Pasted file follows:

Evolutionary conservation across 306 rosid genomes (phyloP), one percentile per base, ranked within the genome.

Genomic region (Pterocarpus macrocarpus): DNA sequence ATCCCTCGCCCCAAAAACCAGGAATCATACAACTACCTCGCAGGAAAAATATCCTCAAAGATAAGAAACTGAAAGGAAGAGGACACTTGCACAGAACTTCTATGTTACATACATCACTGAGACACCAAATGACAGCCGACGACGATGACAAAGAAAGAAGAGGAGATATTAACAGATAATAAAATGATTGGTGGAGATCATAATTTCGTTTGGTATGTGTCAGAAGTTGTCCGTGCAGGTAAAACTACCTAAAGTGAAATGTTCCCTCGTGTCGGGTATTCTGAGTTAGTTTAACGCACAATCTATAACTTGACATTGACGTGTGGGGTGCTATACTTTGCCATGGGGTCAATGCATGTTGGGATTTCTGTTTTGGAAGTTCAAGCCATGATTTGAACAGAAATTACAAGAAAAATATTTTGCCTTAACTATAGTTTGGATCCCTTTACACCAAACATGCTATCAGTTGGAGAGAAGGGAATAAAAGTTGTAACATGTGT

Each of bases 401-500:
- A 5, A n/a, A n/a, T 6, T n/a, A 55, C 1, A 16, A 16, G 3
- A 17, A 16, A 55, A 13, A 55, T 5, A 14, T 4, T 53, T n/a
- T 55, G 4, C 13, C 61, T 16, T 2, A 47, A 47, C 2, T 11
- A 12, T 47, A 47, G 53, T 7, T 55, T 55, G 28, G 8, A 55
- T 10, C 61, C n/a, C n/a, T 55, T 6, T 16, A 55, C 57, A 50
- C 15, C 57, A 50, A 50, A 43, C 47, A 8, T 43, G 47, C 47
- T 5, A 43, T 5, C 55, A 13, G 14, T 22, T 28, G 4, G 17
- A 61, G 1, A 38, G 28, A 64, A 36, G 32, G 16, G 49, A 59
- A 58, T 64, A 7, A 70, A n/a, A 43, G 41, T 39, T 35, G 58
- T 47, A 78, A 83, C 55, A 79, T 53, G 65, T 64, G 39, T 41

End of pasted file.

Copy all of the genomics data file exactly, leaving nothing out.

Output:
Evolutionary conservation across 306 rosid genomes (phyloP), one percentile per base, ranked within the genome.

Genomic region (Pterocarpus macrocarpus): DNA sequence ATCCCTCGCCCCAAAAACCAGGAATCATACAACTACCTCGCAGGAAAAATATCCTCAAAGATAAGAAACTGAAAGGAAGAGGACACTTGCACAGAACTTCTATGTTACATACATCACTGAGACACCAAATGACAGCCGACGACGATGACAAAGAAAGAAGAGGAGATATTAACAGATAATAAAATGATTGGTGGAGATCATAATTTCGTTTGGTATGTGTCAGAAGTTGTCCGTGCAGGTAAAACTACCTAAAGTGAAATGTTCCCTCGTGTCGGGTATTCTGAGTTAGTTTAACGCACAATCTATAACTTGACATTGACGTGTGGGGTGCTATACTTTGCCATGGGGTCAATGCATGTTGGGATTTCTGTTTTGGAAGTTCAAGCCATGATTTGAACAGAAATTACAAGAAAAATATTTTGCCTTAACTATAGTTTGGATCCCTTTACACCAAACATGCTATCAGTTGGAGAGAAGGGAATAAAAGTTGTAACATGTGT

Each of bases 401-500:
- A 5, A n/a, A n/a, T 6, T n/a, A 55, C 1, A 16, A 16, G 3
- A 17, A 16, A 55, A 13, A 55, T 5, A 14, T 4, T 53, T n/a
- T 55, G 4, C 13, C 61, T 16, T 2, A 47, A 47, C 2, T 11
- A 12, T 47, A 47, G 53, T 7, T 55, T 55, G 28, G 8, A 55
- T 10, C 61, C n/a, C n/a, T 55, T 6, T 16, A 55, C 57, A 50
- C 15, C 57, A 50, A 50, A 43, C 47, A 8, T 43, G 47, C 47
- T 5, A 43, T 5, C 55, A 13, G 14, T 22, T 28, G 4, G 17
- A 61, G 1, A 38, G 28, A 64, A 36, G 32, G 16, G 49, A 59
- A 58, T 64, A 7, A 70, A n/a, A 43, G 41, T 39, T 35, G 58
- T 47, A 78, A 83, C 55, A 79, T 53, G 65, T 64, G 39, T 41